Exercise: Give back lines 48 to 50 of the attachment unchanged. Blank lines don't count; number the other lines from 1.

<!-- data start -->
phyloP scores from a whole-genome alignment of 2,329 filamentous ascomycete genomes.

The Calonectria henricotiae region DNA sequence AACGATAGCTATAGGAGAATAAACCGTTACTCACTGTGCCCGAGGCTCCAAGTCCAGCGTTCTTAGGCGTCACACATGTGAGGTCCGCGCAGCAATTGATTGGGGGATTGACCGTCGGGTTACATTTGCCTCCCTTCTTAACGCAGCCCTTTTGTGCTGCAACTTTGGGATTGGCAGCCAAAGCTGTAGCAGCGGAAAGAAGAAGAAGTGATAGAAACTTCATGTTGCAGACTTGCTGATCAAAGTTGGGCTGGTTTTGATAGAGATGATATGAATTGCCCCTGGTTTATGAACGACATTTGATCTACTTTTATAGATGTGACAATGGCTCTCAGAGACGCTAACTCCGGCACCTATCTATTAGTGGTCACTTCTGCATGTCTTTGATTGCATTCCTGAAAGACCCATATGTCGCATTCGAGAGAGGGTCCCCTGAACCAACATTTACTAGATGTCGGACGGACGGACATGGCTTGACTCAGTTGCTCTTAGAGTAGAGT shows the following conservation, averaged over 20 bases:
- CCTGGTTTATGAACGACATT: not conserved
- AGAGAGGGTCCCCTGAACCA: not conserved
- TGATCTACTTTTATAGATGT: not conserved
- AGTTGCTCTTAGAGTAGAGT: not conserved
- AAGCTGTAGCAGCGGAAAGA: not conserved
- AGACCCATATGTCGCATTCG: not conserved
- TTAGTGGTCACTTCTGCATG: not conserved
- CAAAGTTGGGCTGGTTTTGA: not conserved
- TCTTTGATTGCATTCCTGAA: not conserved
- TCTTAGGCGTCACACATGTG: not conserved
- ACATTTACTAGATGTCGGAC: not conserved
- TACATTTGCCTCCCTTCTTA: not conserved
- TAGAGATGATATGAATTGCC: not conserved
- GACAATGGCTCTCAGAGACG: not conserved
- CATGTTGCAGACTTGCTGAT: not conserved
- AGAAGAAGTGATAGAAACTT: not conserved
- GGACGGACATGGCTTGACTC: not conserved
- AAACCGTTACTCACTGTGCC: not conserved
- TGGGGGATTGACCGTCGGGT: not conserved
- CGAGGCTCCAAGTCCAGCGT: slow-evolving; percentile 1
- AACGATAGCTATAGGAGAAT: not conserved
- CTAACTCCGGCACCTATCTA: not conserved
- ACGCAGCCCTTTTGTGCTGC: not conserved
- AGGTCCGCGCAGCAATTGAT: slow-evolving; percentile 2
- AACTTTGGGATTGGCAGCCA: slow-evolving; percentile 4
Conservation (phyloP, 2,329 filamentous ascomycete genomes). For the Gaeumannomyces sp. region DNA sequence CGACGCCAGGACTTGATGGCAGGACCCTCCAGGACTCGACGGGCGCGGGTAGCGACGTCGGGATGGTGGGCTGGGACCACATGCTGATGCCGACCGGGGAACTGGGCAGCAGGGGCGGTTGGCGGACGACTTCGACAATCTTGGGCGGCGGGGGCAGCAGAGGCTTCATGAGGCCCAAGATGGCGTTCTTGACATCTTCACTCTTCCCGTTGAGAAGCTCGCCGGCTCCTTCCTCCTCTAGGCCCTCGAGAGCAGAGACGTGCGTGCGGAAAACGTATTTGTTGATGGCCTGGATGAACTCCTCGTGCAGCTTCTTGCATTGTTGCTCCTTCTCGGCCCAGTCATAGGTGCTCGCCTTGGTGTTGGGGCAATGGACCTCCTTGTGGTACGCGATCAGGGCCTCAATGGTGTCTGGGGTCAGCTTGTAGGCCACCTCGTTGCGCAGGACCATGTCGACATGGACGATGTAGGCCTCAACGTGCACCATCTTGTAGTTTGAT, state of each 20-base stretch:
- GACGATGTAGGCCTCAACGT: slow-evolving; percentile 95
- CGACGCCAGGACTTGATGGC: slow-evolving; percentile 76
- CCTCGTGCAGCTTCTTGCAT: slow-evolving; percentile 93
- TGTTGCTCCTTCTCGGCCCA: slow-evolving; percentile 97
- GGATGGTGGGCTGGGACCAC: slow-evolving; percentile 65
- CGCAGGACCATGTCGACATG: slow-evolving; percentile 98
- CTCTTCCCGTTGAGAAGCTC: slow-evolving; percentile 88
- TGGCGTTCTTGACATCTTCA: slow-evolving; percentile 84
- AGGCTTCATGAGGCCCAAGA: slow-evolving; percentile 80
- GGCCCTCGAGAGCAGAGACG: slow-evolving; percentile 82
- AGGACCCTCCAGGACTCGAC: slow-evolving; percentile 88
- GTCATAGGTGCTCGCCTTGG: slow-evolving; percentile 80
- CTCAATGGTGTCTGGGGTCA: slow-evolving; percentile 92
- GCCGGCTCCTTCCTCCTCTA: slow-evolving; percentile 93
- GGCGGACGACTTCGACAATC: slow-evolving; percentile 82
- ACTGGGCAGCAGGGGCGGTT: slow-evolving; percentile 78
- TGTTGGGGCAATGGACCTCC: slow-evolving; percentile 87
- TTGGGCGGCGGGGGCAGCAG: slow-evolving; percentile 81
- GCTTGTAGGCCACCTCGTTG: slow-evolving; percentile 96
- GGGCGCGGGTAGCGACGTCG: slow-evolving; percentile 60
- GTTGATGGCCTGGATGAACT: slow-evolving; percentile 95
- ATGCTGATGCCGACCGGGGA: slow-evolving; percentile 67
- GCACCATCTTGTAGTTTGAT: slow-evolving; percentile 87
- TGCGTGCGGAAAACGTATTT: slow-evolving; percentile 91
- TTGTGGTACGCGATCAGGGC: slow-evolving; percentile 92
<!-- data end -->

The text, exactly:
- GGGCGCGGGTAGCGACGTCG: slow-evolving; percentile 60
- GTTGATGGCCTGGATGAACT: slow-evolving; percentile 95
- ATGCTGATGCCGACCGGGGA: slow-evolving; percentile 67